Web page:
Howe Farm: Your Comments

First here are links to three articles I wrote about Howe Farm over past year, from recent to remote.
Dogs Ditch the Leash at Howe Farm
Park Work Has Perks for Humans and Dogs
Commissioners Give Nod to Howe Farm Partnership

Second, in response to comments on the story about Howe Farm and a proposal to allow South Kitsap School District to conduct agriculture classes there, I wanted to added some material that got cut from the story due to space constraints. The copy and the comments address the issue of the relative merit of agriculture education.

Here’s are the comments that raise the question:

Posted by mryan march 8
If there are limited dollars available for vocational educational education, is a program to train people to perform work in a field that has NO agricultural base beyond hobby farms the best use of this money?

Posted by dahl March 8
teaching students a hobby is not my idea of educating students. After all, gardening is a hobby and I certainly doubt whether even one out of the graduating class will go into farming. Even if one did, learning gardening is not going to give him/her the knowledge to farm.

Posted by dahl March 9
What I am opposed to is a school district that complains about unfunded mandates, low graduation rates and failing test scores reaching out for something that won’t do the school district one bit of good in all three categories. How about getting the school district act together instead of spreading out into new areas before getting the current ones to work right?

Here’s what the school district’s director of career and technical education said when I asked him about the relevance of agricultural education.

“(Thomas) Mosby said the hands-on experience students get by studying literally in the field is important in helping them meet state standards on the Washington Assessment of Student Learning, regardless of whether they will pursue a career in agriculture, because it demands direct application of knowledge, including math and economics, to real-life situations.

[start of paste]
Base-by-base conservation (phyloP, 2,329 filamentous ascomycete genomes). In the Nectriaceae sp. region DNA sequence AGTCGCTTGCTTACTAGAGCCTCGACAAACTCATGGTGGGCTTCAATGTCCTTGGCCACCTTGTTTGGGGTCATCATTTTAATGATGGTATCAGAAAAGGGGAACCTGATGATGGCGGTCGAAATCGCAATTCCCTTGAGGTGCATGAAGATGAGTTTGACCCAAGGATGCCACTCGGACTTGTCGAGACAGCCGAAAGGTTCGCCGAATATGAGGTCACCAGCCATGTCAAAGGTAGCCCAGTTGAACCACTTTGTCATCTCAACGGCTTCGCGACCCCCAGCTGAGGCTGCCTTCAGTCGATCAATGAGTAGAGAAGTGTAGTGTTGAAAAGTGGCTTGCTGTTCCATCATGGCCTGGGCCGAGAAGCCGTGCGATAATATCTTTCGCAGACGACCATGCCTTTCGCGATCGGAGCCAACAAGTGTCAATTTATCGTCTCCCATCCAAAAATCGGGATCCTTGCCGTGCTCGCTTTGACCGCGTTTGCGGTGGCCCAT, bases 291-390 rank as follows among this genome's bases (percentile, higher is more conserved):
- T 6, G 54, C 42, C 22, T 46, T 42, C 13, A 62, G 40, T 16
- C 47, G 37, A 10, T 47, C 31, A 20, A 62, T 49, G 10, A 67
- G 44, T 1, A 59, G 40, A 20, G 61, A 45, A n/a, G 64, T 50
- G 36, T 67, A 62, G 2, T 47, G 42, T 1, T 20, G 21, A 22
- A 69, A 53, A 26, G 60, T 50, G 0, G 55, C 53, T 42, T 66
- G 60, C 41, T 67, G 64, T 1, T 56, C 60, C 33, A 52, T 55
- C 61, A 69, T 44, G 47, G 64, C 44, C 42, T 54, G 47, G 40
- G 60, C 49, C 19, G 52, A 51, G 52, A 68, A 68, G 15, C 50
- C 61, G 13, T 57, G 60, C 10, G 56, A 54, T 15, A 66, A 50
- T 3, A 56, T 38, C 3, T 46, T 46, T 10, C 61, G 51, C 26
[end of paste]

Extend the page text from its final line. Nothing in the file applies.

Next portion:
The district’s agriculture and natural resources program includes not only agricultural science, but also natural sciences, environmental science, forestry, landscape design and horticulture.
As to the relevance of the program, Mosby said, the burgeoning green industry has opened up many career paths requiring a background in agriculture and natural science. For example, he said, students who study landscape design and environmental science would have a good start on getting the background necessary to work in environmentally friendly construction such as that promoted by Kitsap Homebuilder’s Association’s Built Green program.
The school district, WSU Kitsap County Cooperative Extension, and Olympic College are working on an arrangement that would allow high school students to receive community college credit for agriculture classes, which in turn could be used toward a four-year degree.

Arno Bergstorm of WSU Extension also weighed in on the relevance of agriculture classes classes. “There is a huge horticulture and green industry here in Kitsap,” he said. “There are jobs out there.”
Bergstrom also noted the relevance of agricultural science, given the increasing cost of fuel to transport food from its source to the consumer. While corporate grocery stores still command 97 percent of the market, the “eat local” movement has at least a toe-hold in Kitsap County, Bergstrom said. Bergstrom teaches a class on making small farming economically viable, and it’s his hope that “eating local” will someday move from the fringes to the mainstream of Kitsap County consumerism.

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